Mathematics Stack Exchange is a question and answer site for people studying math at any level and professionals in related fields. Join them; it only takes a minute:

Sign up
Here's how it works:
  1. Anybody can ask a question
  2. Anybody can answer
  3. The best answers are voted up and rise to the top

This is an awkward question to me, it was not covered in class.


$$\begin{align*} \log_b 2 &= A, \\ \log_b 3 &= B, \\ \log_b 5 &= C. \end{align*} $$

Then, use the change-of-base formula to evaluate

$$\log_{b^2} 5$$


$$\log_{\sqrt b} 2 .$$

As an example answer, we're given $\log_3 b$ becomes $1/B$.

Hopefully someone understands where they're coming from.

share|cite|improve this question
$\log_{b^2}5=\dfrac{\log_b 5}{\log_b b^2}$; and $\log_{\sqrt b}2=\dfrac{\log_b 2}{\log_b \sqrt b}$... in general, $\log_c a=\dfrac{\log_b a}{\log_b c}$. – J. M. Nov 29 '11 at 2:24
up vote 3 down vote accepted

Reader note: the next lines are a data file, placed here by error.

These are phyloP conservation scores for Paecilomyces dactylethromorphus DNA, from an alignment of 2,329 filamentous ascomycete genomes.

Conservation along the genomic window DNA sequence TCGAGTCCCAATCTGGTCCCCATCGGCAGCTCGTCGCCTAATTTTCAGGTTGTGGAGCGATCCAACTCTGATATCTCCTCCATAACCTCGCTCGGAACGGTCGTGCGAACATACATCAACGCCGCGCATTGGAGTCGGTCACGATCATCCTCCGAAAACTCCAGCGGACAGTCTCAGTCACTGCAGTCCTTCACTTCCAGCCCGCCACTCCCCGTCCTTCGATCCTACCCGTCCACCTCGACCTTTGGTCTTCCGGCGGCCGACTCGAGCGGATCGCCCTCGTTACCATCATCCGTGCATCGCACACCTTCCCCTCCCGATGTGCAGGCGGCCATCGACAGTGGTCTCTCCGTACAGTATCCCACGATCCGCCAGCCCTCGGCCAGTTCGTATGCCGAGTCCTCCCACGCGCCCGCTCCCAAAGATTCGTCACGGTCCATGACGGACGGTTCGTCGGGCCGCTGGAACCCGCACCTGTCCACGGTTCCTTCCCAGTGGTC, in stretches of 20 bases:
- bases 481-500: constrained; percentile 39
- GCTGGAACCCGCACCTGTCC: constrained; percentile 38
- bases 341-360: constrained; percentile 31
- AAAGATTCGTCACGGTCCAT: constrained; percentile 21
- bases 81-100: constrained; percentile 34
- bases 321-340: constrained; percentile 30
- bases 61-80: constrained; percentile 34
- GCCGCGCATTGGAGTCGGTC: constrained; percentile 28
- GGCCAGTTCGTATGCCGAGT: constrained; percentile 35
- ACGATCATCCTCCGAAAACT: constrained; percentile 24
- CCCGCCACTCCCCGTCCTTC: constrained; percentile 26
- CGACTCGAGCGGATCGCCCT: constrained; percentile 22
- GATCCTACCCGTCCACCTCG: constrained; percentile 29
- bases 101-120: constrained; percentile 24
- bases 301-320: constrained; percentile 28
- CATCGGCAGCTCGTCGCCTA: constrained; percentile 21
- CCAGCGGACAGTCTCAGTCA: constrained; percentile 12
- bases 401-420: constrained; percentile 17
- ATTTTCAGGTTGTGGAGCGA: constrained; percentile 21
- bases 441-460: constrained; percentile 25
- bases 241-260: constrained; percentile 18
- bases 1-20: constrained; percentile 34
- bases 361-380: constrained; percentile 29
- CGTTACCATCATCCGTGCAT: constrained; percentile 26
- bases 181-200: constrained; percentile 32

$\log_x y = \frac{\ln y}{\ln x}$


$\log_{b^2} 5 = \frac{\ln 5}{\ln b^2} = \frac{\ln 5}{2 \ln b}$

and you should be able to continue from here.

Edit: I just realized that you may not know what $\ln$ is. In which case think of it as $\log_e$ where $e$ is a well known number $e=2.71828...$.

share|cite|improve this answer


$$\log_{\sqrt b}2=\frac{\log_b2}{\log_b\sqrt b}=\frac{\log_b2}{\frac12\log_bb}=2A$$

share|cite|improve this answer

Your Answer


By posting your answer, you agree to the privacy policy and terms of service.

Not the answer you're looking for? Browse other questions tagged or ask your own question.